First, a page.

In fact, the word “woke” appears nowhere within its pages. Rather, it is a combination memoir and extension of Atlantic columnist Kendi’s towering Stamped From the Beginning (2016) that leads readers through a taxonomy of racist thought to anti-racist action. Never wavering from the thesis introduced in his previous book, that “racism is a powerful collection of racist policies that lead to racial inequity and are substantiated by racist ideas,” the author posits a seemingly simple binary: “Antiracism is a powerful collection of antiracist policies that lead to racial equity and are substantiated by antiracist ideas.” The author, founding director of American University’s Antiracist Research and Policy Center, chronicles how he grew from a childhood steeped in black liberation Christianity to his doctoral studies, identifying and dispelling the layers of racist thought under which he had operated. “Internalized racism,” he writes, “is the real Black on Black Crime.” Kendi methodically examines racism through numerous lenses: power, biology, ethnicity, body, culture, and so forth, all the way to the intersectional constructs of gender racism and queer racism (the only section of the book that feels rushed). Each chapter examines one facet of racism, the authorial camera alternately zooming in on an episode from Kendi’s life that exemplifies it—e.g., as a teen, he wore light-colored contact lenses, wanting “to be Black but…not…to look Black”—and then panning to the history that informs it (the antebellum hierarchy that valued light skin over dark). The author then reframes those received ideas with inexorable logic: “Either racist policy or Black inferiority explains why White people are wealthier, healthier, and more powerful than Black people today.” If Kendi is justifiably hard on America, he’s just as hard on himself. When he began college, “anti-Black racist ideas covered my freshman eyes like my orange contacts.” This unsparing honesty helps readers, both white and people of color, navigate this difficult intellectual territory.

Not an easy read but an essential one.

Pub Date: Aug. 13, 2019

ISBN: 978-0-525-50928-8

Page Count: 320

Publisher: One World/Random House

Review Posted Online: April 28, 2019

Kirkus Reviews Issue: May 15, 2019

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A PEOPLE'S HISTORY OF THE UNITED STATES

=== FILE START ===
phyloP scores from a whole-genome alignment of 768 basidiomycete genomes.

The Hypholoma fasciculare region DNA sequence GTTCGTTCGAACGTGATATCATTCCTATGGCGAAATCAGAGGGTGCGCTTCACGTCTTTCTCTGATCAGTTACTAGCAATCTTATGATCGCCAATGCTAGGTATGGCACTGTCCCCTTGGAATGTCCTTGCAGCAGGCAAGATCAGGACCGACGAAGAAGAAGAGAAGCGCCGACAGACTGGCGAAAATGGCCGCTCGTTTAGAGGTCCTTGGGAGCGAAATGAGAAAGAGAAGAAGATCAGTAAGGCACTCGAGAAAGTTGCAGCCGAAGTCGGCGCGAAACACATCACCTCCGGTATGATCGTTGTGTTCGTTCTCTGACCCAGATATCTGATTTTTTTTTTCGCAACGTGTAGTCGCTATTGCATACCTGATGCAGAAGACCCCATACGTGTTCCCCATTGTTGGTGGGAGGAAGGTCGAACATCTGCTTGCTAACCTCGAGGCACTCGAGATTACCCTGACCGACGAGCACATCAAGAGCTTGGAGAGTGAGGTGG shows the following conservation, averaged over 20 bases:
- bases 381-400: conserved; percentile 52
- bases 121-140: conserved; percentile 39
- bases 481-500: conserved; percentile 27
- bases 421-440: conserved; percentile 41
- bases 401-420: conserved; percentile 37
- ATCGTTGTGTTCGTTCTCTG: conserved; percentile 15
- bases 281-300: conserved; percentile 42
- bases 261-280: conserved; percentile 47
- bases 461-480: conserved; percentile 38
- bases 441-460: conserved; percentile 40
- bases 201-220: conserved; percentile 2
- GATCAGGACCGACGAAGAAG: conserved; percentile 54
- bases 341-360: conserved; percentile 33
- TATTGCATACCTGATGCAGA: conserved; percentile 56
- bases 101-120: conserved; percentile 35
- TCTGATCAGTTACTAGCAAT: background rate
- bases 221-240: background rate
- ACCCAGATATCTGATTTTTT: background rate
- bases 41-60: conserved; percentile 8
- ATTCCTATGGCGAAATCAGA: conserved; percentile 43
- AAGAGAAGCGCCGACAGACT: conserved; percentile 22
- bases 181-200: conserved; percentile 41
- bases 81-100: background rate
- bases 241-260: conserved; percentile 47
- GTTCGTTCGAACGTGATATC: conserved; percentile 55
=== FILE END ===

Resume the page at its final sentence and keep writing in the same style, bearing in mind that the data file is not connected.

For Howard Zinn, long-time civil rights and anti-war activist, history and ideology have a lot in common. Since he thinks that everything is in someone's interest, the historian—Zinn posits—has to figure out whose interests he or she is defining/defending/reconstructing (hence one of his previous books, The Politics of History). Zinn has no doubts about where he stands in this "people's history": "it is a history disrespectful of governments and respectful of people's movements of resistance." So what we get here, instead of the usual survey of wars, presidents, and institutions, is a survey of the usual rebellions, strikes, and protest movements. Zinn starts out by depicting the arrival of Columbus in North America from the standpoint of the Indians (which amounts to their standpoint as constructed from the observations of the Europeans); and, after easily establishing the cultural disharmony that ensued, he goes on to the importation of slaves into the colonies. Add the laborers and indentured servants that followed, plus women and later immigrants, and you have Zinn's amorphous constituency. To hear Zinn tell it, all anyone did in America at any time was to oppress or be oppressed; and so he obscures as much as his hated mainstream historical foes do—only in Zinn's case there is that absurd presumption that virtually everything that came to pass was the work of ruling-class planning: this amounts to one great indictment for conspiracy. Despite surface similarities, this is not a social history, since we get no sense of the fabric of life. Instead of negating the one-sided histories he detests, Zinn has merely reversed the image; the distortion remains.

Pub Date: Jan. 1, 1979

ISBN: 0061965588

Page Count: 772

Publisher: Harper & Row

Review Posted Online: May 26, 2012

Kirkus Reviews Issue: Jan. 1, 1979